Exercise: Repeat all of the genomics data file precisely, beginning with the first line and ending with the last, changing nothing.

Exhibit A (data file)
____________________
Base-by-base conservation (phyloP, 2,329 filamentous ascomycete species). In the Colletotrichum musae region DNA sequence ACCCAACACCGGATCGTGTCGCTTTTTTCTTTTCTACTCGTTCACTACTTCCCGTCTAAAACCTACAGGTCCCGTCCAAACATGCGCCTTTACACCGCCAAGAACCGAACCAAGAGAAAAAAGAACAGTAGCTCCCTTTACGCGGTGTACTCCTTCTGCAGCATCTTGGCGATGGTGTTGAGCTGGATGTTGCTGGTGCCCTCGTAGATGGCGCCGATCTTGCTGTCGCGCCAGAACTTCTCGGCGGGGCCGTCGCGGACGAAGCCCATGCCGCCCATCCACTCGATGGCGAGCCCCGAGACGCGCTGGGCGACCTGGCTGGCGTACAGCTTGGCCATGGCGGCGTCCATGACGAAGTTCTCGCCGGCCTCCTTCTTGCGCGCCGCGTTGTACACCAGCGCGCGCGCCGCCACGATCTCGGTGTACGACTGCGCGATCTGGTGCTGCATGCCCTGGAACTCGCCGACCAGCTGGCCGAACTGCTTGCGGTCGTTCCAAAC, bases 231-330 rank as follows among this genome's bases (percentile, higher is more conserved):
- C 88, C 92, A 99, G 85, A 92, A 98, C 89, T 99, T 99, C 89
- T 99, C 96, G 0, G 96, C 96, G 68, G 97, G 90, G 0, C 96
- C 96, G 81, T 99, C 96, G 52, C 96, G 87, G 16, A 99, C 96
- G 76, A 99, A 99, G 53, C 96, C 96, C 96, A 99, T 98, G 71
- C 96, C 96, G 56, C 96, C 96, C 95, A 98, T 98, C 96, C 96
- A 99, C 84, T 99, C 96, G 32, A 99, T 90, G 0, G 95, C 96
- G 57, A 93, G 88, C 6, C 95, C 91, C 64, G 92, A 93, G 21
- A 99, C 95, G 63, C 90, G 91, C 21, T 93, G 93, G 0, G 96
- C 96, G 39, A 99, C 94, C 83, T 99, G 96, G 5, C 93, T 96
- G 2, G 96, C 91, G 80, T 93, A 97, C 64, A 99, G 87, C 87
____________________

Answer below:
Base-by-base conservation (phyloP, 2,329 filamentous ascomycete species). In the Colletotrichum musae region DNA sequence ACCCAACACCGGATCGTGTCGCTTTTTTCTTTTCTACTCGTTCACTACTTCCCGTCTAAAACCTACAGGTCCCGTCCAAACATGCGCCTTTACACCGCCAAGAACCGAACCAAGAGAAAAAAGAACAGTAGCTCCCTTTACGCGGTGTACTCCTTCTGCAGCATCTTGGCGATGGTGTTGAGCTGGATGTTGCTGGTGCCCTCGTAGATGGCGCCGATCTTGCTGTCGCGCCAGAACTTCTCGGCGGGGCCGTCGCGGACGAAGCCCATGCCGCCCATCCACTCGATGGCGAGCCCCGAGACGCGCTGGGCGACCTGGCTGGCGTACAGCTTGGCCATGGCGGCGTCCATGACGAAGTTCTCGCCGGCCTCCTTCTTGCGCGCCGCGTTGTACACCAGCGCGCGCGCCGCCACGATCTCGGTGTACGACTGCGCGATCTGGTGCTGCATGCCCTGGAACTCGCCGACCAGCTGGCCGAACTGCTTGCGGTCGTTCCAAAC, bases 231-330 rank as follows among this genome's bases (percentile, higher is more conserved):
- C 88, C 92, A 99, G 85, A 92, A 98, C 89, T 99, T 99, C 89
- T 99, C 96, G 0, G 96, C 96, G 68, G 97, G 90, G 0, C 96
- C 96, G 81, T 99, C 96, G 52, C 96, G 87, G 16, A 99, C 96
- G 76, A 99, A 99, G 53, C 96, C 96, C 96, A 99, T 98, G 71
- C 96, C 96, G 56, C 96, C 96, C 95, A 98, T 98, C 96, C 96
- A 99, C 84, T 99, C 96, G 32, A 99, T 90, G 0, G 95, C 96
- G 57, A 93, G 88, C 6, C 95, C 91, C 64, G 92, A 93, G 21
- A 99, C 95, G 63, C 90, G 91, C 21, T 93, G 93, G 0, G 96
- C 96, G 39, A 99, C 94, C 83, T 99, G 96, G 5, C 93, T 96
- G 2, G 96, C 91, G 80, T 93, A 97, C 64, A 99, G 87, C 87